The Museum of Contemporary Art Zagreb
Deimantas Narkevicius: Da Capo
18 Dec. 2014 – 28 Feb. 2015
Although he graduated sculpting at the Vilnius Academy of Arts, Deimantas Narkevicius gained popularity as a video artist. His enduring thematic preoccupation is with history and its impact on individual human fates. Relating the story of World War II, the period of socialism in Lithuania and the changes that occurred in the 1990s, in his work the artist frequently makes use of archival material and found recordings of an event – these fragments of reality often constitute the starting point in the construction of his own narratives. The editing techniques he applies in many films do not necessarily imply a consistent narrative structure. Narkevicius creates zones of uncertainty in the perception of what is real and what may have happened, and we are never quite certain if it did in fact take place, making it very difficult to determine whether it is fiction or documentary. The field of possible interpretation opened by his films is, in his opinion, the only way one can return to the past without fossilising it as a monument. For Narkevicius memory is never an objective fact – it is always a political act.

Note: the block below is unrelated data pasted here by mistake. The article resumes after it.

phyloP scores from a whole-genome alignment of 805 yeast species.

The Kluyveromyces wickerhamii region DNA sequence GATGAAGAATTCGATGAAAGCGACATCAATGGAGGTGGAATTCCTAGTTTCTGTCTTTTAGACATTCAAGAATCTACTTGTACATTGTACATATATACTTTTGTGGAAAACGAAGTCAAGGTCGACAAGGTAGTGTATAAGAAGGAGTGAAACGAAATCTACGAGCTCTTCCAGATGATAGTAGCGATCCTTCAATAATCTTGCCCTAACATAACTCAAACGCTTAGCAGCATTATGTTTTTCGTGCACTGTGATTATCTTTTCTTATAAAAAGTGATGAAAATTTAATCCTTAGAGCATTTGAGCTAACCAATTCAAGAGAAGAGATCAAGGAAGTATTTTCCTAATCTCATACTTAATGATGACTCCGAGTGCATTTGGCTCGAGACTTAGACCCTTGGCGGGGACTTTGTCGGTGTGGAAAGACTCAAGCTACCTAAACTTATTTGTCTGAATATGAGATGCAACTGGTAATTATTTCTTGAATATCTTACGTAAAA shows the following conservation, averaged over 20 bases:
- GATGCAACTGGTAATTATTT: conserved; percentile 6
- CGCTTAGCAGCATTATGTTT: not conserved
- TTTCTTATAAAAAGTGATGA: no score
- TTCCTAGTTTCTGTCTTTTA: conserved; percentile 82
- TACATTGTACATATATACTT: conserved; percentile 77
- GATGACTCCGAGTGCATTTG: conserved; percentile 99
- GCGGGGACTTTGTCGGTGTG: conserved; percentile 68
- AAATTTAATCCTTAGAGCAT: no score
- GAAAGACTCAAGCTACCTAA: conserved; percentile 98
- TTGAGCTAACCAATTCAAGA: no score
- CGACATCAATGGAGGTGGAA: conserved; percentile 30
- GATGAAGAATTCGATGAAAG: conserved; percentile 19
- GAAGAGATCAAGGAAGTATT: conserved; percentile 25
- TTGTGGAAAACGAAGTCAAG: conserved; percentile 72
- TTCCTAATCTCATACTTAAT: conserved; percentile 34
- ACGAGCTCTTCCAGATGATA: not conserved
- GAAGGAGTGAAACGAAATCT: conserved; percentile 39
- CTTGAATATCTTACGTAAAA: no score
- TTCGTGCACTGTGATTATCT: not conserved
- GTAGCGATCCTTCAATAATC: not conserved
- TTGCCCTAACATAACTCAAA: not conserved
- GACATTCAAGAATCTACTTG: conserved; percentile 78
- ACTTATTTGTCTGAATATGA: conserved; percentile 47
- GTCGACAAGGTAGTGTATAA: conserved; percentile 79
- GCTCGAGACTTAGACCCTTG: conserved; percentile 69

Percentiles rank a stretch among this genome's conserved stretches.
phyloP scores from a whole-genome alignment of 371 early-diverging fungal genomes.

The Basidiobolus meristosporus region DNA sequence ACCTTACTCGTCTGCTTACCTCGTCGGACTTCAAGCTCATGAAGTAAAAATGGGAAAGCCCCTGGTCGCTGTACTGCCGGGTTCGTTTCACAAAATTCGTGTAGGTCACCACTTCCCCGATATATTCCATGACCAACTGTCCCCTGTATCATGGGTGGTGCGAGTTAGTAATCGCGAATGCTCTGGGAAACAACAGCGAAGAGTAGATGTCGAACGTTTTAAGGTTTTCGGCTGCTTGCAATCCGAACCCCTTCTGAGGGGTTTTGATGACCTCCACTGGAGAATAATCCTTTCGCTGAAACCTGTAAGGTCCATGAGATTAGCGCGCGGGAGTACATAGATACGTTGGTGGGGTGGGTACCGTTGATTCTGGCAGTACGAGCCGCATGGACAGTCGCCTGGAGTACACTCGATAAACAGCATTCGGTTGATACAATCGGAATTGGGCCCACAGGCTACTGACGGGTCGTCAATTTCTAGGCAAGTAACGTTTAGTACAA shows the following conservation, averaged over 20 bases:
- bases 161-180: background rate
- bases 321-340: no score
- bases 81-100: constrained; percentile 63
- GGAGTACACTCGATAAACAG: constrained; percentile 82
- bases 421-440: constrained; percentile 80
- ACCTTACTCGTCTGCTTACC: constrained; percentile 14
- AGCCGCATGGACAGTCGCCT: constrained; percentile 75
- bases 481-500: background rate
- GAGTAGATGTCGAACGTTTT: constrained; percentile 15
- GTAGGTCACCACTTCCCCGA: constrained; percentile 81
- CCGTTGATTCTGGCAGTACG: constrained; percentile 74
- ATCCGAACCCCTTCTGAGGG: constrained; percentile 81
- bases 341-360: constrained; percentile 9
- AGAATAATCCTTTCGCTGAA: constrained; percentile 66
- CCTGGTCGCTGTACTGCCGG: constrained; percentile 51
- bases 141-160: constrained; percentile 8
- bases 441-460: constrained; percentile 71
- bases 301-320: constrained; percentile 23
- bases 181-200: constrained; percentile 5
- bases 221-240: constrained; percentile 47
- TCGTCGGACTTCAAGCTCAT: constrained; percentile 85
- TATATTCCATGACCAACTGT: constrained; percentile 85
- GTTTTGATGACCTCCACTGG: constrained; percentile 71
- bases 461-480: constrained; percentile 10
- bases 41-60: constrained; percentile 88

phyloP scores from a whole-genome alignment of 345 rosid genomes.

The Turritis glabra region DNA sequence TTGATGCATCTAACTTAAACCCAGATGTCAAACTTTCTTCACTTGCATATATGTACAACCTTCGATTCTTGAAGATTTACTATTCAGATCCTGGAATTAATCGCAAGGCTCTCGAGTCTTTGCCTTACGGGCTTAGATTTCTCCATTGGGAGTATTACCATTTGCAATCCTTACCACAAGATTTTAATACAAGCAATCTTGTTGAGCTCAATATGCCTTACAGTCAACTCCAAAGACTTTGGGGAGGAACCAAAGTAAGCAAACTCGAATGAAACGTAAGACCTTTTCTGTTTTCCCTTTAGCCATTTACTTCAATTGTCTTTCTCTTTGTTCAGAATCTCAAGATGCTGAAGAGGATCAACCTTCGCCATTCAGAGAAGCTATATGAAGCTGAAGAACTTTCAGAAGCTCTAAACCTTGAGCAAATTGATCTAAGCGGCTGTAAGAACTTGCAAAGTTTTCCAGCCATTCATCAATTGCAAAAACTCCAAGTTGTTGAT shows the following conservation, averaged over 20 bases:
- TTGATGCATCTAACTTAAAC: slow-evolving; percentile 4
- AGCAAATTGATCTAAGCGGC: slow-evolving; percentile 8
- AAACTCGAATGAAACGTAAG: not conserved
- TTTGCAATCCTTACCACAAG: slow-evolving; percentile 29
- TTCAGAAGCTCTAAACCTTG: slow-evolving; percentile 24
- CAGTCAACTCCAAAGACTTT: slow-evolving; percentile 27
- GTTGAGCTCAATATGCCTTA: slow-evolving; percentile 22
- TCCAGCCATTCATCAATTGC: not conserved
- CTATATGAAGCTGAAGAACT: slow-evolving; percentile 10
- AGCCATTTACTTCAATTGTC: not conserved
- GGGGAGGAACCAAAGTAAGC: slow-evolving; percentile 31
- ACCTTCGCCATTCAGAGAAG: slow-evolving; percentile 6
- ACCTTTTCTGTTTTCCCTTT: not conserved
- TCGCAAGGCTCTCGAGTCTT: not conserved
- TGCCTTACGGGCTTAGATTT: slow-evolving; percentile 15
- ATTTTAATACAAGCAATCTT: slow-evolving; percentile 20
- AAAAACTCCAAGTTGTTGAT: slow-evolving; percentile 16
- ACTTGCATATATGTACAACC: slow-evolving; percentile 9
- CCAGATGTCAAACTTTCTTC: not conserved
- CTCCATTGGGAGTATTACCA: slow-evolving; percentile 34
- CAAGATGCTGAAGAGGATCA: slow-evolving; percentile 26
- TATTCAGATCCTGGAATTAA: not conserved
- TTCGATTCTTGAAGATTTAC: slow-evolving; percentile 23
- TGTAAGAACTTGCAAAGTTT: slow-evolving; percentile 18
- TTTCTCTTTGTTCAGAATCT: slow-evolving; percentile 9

Along with a number of photographs and audio installations, the lion's share of the exhibition will consist of films created over the past decade, including his renowned 8mm film His-story (1988) a part of the collection of the Museum of Contemporary Art. On the occasion of the exhibitions at Zagreb's MSU, Florence's Museo Marini and an exhibition at the Le Magazine gallery in Grenoble, a comprehensive publication is in the works with contributions from eminent art critics, sociologists and curators, including Maria Lind, Jan Verwoert, Sabine Breitwieser, Boris Buden, Kasper Koening and Charles Esche.
Deimantas Narkevicius (1964, Utena, Lithuania) represented Lithuania at the 2003 Biennale in Venice and has shown his works at numerous group and solo exhibitions (Stockholm's Moderna Museet, the Kunstverein in Munich, London's Tate Modern, the Musée d'Art Moderne de la ville in Paris and elsewhere). He lives and works in Vilnius.
Curators: Marco Scotini and Radmila Iva Janković
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